Exposure  Household poverty measured by family income and adjusted for family size as a percentage of the federal poverty level.

Main Outcomes and Measures:  Children's scores on cognitive and academic achievement assessments and brain tissue, including gray matter of the total brain, frontal lobe, temporal lobe, and hippocampus.

Results:  Poverty is tied to structural differences in several areas of the brain associated with school readiness skills, with the largest influence observed among children from the poorest households. Regional gray matter volumes of children below 1.5 times the federal poverty level were 3 to 4 percentage points below the developmental norm (P less than .05). A larger gap of 8 to 10 percentage points was observed for children below the federal poverty level (P less than .05). These developmental differences had consequences for children's academic achievement. On average, children from low-income households scored 4 to 7 points lower on standardized tests (P less than .05). As much as 20% of the gap in test scores could be explained by maturational lags in the frontal and temporal lobes.

Conclusions and Relevance:  The influence of poverty on children's learning and achievement is mediated by structural brain development. To avoid long-term costs of impaired academic functioning, households below 150% of the federal poverty level should be targeted for additional resources aimed at remediating early childhood environments.

JAMA Pediatr. Published online July 20, 2015. doi:10.1001/jamapediatrics.2015.1475


The Different Social Visions of Liberals and Conservatives

Excerpt from the Heritage Foundation's 2015 Index of Culture and Opportunity

The nature of America's political and policy debates can sometimes foster a profound misun-derstanding of the nature of American society-and indeed of all human societies. To make challenges easier to understand and address, people divide pol-itics into discrete "issues" and try to take them up individually. There are education debates, welfare debates, and entitlement debates. There are infra-structure bills and immigration bills and defense bills. There is a health care system and a financial system and a transportation system.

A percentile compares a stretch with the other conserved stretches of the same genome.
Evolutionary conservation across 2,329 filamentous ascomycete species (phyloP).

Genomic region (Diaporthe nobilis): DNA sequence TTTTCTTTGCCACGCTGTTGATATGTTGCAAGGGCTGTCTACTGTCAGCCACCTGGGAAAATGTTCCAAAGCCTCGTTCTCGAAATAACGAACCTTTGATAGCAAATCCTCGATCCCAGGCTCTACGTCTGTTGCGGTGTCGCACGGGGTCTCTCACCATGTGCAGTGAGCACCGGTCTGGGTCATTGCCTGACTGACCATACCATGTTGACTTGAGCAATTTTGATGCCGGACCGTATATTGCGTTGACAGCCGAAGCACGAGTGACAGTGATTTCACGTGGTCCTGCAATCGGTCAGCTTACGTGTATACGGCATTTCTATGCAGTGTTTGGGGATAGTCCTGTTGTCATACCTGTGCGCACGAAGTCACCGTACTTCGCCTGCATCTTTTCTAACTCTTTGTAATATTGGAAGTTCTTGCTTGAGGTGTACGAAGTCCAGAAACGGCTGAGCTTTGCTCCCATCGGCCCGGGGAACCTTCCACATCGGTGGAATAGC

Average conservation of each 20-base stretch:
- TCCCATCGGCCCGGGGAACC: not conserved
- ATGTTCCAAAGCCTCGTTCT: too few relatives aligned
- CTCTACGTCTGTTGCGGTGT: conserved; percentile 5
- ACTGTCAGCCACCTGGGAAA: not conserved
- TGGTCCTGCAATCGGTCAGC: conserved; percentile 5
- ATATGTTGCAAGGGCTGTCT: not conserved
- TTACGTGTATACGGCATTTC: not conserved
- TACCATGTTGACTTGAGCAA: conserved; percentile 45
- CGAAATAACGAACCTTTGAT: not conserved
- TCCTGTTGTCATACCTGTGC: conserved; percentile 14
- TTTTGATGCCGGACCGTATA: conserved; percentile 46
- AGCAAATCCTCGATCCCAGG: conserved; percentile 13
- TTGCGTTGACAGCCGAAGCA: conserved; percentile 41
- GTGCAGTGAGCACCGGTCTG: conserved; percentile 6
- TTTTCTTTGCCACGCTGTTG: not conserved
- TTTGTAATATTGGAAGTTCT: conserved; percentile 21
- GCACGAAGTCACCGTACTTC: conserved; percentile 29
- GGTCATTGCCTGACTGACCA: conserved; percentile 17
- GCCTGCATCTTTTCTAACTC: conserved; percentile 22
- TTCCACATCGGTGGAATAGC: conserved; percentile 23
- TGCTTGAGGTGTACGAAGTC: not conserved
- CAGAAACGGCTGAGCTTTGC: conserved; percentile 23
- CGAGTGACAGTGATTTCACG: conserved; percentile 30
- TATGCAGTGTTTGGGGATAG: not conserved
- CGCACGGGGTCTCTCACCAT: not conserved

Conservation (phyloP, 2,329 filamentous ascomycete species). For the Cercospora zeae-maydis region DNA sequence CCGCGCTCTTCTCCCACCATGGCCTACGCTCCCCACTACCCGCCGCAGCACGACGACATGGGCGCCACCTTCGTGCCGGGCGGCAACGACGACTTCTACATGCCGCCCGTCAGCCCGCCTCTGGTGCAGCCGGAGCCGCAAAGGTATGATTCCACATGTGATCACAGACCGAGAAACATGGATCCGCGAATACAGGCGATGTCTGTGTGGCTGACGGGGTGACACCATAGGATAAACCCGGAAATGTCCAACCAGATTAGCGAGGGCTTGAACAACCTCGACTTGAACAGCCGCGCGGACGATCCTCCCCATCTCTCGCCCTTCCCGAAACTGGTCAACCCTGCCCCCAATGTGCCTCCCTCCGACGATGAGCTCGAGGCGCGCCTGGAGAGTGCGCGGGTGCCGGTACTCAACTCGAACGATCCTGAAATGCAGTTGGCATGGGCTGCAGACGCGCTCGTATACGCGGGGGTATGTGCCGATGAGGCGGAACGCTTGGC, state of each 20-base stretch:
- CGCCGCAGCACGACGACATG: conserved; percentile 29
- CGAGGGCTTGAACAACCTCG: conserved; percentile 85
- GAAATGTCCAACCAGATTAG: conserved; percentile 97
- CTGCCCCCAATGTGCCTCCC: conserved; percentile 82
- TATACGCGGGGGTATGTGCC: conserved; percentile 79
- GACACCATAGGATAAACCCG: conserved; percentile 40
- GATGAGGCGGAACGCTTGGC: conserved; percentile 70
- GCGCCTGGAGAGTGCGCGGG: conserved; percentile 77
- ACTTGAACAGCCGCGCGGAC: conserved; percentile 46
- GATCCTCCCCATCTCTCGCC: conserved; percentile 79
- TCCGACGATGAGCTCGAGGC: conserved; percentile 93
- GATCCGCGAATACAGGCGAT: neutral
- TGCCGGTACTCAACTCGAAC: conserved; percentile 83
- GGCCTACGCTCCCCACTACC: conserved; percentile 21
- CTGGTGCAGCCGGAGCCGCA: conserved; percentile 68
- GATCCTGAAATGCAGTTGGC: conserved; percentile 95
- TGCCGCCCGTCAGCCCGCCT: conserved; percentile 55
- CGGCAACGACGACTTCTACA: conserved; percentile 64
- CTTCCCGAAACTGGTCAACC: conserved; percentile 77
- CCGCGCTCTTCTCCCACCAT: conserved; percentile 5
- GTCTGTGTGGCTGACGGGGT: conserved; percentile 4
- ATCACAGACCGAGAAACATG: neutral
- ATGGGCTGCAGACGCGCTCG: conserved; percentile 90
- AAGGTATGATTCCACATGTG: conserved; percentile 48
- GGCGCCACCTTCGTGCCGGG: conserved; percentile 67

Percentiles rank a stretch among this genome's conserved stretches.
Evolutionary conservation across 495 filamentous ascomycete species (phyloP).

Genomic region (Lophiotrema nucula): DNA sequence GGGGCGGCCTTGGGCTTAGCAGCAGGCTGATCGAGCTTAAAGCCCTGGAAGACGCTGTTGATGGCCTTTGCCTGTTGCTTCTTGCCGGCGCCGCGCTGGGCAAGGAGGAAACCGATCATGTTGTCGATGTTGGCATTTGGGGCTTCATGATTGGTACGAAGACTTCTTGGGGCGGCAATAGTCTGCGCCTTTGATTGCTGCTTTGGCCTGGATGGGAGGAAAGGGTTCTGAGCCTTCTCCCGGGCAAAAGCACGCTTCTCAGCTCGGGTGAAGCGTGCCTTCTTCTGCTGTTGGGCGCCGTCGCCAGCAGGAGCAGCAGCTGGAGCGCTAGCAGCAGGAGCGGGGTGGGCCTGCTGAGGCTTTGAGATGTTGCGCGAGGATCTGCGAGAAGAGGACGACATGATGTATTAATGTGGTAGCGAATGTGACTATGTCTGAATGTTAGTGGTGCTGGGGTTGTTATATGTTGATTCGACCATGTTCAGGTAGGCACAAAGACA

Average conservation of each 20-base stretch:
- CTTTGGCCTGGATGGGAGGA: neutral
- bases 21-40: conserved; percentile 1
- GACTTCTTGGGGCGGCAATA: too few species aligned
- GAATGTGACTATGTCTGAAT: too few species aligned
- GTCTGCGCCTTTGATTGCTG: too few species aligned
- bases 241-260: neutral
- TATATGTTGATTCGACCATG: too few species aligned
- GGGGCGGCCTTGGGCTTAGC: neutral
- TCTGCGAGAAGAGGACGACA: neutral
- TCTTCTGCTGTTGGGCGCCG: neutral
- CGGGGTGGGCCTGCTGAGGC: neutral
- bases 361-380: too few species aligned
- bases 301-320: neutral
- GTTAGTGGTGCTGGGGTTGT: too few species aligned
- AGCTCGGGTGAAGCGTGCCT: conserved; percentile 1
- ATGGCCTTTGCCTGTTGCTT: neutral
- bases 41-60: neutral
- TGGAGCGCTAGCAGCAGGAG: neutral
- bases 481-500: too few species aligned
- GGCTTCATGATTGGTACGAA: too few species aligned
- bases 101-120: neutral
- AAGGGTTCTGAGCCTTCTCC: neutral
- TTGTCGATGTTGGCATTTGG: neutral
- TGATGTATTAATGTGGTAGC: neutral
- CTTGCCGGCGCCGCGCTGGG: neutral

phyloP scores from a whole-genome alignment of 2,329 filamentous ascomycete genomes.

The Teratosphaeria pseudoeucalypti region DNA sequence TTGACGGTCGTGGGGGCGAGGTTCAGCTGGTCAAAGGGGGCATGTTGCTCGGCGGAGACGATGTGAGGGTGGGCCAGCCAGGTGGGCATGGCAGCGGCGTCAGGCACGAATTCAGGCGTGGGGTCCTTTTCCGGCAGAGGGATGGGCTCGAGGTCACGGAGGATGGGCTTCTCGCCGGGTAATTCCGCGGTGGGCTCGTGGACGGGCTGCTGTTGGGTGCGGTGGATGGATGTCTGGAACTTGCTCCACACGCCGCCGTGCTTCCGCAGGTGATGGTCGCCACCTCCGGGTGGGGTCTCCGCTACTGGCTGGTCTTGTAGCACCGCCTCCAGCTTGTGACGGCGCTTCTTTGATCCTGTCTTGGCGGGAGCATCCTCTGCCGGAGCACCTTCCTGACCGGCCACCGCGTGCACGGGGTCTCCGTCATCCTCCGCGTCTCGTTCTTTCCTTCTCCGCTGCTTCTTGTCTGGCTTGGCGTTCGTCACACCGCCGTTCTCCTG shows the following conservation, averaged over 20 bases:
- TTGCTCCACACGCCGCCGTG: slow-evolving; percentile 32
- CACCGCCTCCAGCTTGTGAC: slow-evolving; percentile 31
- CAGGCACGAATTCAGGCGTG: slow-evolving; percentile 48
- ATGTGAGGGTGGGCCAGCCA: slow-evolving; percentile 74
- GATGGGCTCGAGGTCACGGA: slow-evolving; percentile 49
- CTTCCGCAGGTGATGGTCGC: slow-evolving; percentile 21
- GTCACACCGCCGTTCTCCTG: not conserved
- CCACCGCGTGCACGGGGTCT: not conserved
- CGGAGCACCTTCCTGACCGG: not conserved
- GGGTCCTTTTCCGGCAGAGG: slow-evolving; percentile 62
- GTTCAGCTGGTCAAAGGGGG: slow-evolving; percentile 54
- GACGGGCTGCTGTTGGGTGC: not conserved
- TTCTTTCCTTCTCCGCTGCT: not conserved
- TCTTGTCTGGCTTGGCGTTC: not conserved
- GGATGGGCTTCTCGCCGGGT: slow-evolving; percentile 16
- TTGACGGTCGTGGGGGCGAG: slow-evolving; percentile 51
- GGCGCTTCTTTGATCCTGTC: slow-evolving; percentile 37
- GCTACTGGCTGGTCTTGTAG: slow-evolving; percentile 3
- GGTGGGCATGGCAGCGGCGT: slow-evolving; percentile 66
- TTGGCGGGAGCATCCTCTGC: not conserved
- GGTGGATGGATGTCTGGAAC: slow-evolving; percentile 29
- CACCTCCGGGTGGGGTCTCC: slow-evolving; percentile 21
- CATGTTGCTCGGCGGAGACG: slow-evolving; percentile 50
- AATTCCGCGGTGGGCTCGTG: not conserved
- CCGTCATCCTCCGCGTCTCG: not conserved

Dividing up public affairs in this way presents each "issue" as a distinct set of problems in search of a distinct set of solutions, and political debates pro-ceed as arguments about the nature of the problems and the desirability of various proposed solutions in each case.

This is a sensible way to think about a lot of the challenges America faces, but it is inadequate when it comes to the most important and most difficult challenges-those that have to do with the underly-ing health and strength of the nation as a whole and therefore with the prerequisites for human flourish-ing, for prosperity, for opportunity, and for liberty in this country.